Thursday, October 29, 2009

Yoshitomo Nara 

Yoshitomo Nara is a contemporary Japanese pop artist, who derives his style from magna and anime, much like Takashi Murakami. His characters are often large-eyed childlike figures, but also possess dark characteristics. These children, who at first glance appear to be cute and vulnerable, sometimes brandish weapons like knives and saws. His work expresses the "alienation and fierce independence of childhood." Nara's intriguingly bizarre works have even gained him a cult following around the world. 


Light my fire, 2001

Little Ramona, 2001
Acrylic on cotton

Edo Period (1615 - 1868)

The arts began moving away from the aristocratic background and showed scenes from the life of common people. Also, new art forms like kabuki and ukiyo-e became very popular, especially among the townspeople. 

Woodblock print, 1794
Two Kabuki actors, 
Bando Zenji and Sawamura Yodogoro

Kabuki is a traditional Japanese form of theater, best known for the stylization of its drama and elaborate make-up worn by some of its performers. Kabuki plays are about historical events, moral conflicts, love relationships and the like. The actors speak in monotonous voices accompanied by traditional Japanese instruments. 

Ukiyo-e is translated as 'paintings of the floating world' in English. Ukiyo-e paintings are made by the technique of woodblock printing featuring motifs of landscapes, tales from history, kabuki actors and pleasure quarters. This form of printing was used to produce small and cheap art prints as well as books. 

Woodblock print, (1760-1849)
The Great Wave off Kanagwa by Katsushika Hokusa 
Takashi Murakami

Jellyfish Eyes - Black 4

Takashi Murakami is a contemporary Japanese artist who tries to blur the boundaries between high and low art, and uses both painting and digital techniques. He uses popular themes from mass media and pop culture, then turns them into large sculptures, "Superflat" paintings, or marketable commercial goods such as figurines or phone caddies. 

Flower Matango, Fiberglass Sculpture

Murakami has even teemed up with Louis Vuitton to create a special edition of bags.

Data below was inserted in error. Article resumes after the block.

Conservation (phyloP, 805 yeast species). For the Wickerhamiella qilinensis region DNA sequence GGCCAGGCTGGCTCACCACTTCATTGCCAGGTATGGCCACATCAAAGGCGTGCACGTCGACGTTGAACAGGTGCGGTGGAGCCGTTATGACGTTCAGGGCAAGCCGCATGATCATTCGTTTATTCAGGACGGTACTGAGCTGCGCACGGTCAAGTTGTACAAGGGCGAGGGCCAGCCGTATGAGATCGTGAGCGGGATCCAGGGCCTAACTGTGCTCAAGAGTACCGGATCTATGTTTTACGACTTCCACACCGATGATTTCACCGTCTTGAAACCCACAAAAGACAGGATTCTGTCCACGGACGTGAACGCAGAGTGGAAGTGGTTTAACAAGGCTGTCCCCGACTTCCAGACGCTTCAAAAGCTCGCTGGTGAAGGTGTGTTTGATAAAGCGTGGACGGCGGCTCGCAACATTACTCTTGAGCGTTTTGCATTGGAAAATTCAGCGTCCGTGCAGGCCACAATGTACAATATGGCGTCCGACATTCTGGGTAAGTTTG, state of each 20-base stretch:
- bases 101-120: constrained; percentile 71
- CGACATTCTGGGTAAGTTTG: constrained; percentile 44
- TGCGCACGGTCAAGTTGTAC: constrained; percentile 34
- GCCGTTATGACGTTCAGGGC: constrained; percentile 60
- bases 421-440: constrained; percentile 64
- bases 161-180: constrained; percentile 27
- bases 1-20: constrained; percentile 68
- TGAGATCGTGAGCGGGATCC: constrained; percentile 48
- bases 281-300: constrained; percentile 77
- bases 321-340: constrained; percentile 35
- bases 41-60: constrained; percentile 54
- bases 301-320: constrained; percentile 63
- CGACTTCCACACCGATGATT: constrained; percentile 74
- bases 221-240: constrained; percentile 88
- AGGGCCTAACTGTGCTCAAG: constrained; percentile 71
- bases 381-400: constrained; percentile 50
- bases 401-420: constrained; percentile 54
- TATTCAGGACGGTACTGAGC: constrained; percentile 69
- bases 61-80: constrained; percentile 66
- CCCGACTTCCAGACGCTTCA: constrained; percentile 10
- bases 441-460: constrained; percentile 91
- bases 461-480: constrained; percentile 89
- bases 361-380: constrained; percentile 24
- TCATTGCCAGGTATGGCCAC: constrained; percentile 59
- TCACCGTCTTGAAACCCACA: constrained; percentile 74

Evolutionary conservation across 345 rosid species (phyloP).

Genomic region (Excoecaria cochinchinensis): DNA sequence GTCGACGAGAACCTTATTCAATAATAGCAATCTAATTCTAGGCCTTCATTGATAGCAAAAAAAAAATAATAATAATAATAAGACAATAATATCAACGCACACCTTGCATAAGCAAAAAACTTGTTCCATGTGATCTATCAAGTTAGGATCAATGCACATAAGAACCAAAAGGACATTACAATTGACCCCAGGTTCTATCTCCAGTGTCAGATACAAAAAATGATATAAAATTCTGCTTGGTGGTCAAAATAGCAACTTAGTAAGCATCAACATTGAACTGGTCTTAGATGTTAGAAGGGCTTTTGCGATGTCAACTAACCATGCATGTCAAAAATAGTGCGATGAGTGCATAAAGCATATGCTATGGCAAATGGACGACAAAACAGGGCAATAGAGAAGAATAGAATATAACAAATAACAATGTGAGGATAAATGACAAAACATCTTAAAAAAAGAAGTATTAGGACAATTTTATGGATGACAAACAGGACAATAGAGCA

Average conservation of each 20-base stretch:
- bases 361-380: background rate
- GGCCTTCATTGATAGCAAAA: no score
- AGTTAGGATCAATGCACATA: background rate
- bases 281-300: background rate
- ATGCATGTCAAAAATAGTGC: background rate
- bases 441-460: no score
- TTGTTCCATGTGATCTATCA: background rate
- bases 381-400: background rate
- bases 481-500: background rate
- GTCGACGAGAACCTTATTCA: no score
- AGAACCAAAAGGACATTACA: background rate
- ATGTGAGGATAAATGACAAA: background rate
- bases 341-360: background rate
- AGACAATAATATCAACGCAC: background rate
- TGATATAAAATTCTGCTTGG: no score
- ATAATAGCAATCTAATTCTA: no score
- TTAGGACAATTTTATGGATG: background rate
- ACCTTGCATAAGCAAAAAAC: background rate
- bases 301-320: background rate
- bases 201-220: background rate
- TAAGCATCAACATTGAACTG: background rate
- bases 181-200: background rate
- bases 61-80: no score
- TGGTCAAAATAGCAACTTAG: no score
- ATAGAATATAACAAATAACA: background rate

Thursday, October 22, 2009

Momoyama Period (1573-1615)

The decorative style that is the hallmark of Momoyama art had its inception in the early sixteenth century and lasted well into the seventeenth. The art of this period was characterized by a robust, opulent, and dynamic style, with gold lavishly applied to architecture, furnishings, paintings, and garments. 

Wine container, Momoyama period 
 Lacquered wood

However, the military elite supported rustic simplicity, most fully expressed in the form of the tea ceremony that favored weathered and imperfect settings and utensils.

Orbie Ware Ewer, Momoyama period
Stoneware with overglaze enamel 

The Kano School of Painting was the longest lived, and most influential school of painting in Japanese history, which was founded during the Momoyama period. The greatest innovation of the period was the formula, developed by Kano Eitoku, for the creation of monumental landscapes on the sliding doors enclosing a room. 

Chinese Lions, Kanyo Eitkou, At the Museum of Imperial Collections

Contemporary accounts indicate that Eitoku was one of the most highly sought-after artists of his time, and received many wealthy and powerful patrons. Eitoku was able to secure a steady stream of commissions and an efficient workshop of students and assistants. 

His signal contribution to the Kano repertoire was the so-called "monumental style" (taiga), characterized by bold, rapid brushwork, an emphasis on foreground, and motifs that are large relative to the pictorial space.

Wednesday, October 21, 2009

Japanese Calligraphy

Japanese calligraphy is an 
artistic form of writing that shares its roots with Chinese calligraphy, and many of its principles and techniques are very similar. It is most often written with ink on washi paper, and it recognizes the same basic writing styles. 
Japanese calligraphy has three basic styles: kaisho, gyousho and shusho. 

Kaisho - block style with few movements.
Gyousho - median style that is not as stiff as kaisho or as sweeping as sousho.
Shousho - flowing style composed with swift strokes. 

Japanese calligraphy is given merit not only for its style, beauty and meaning, but also for the character of the calligrapher. 

From the descriptions above, can you determine which one of these is kashio, gyousho and shousho?

Thursday, October 8, 2009

Muromachi Period 1392-1573

From the world of passions
I return to the world beyond passions,
A moment of pause.
If the rain is to fall, let if fall;
If the wind is to blow, let it blow.
 - Ikkyu Sojun

Ants Hauling a Pumpkin | 1988.16
Shoto Bokusai Ants Hauling a Pumpkin
Hanging scroll; Ink on paper
Muromachi Period (ca. 1400)

The ants seem to be participating in a familiar kind of Japanese festival procession, complete with music, dancing, and a float - which strongly suggests a Zen parable turned into a picture. Zen emphasizes intuition over rationality in spiritual instruction. 

Wednesday, October 7, 2009

Kamakura and Nanbokucho Periods

This wooden Kongorikishi statue originally guarded the gate to Ebaradrea, a temple in Sakai, Oska. 
A notable shift in Japanese aesthetic occurred during the Kamakura and Nanbokucho periods. Patrons were no longer interested in the cultured tastes of the upper class. Instead, they began favoring artists who treated their subjects with a direct honesty and virile energy that matched their own. What followed was an age of realism unparalleled before the late eighteenth century.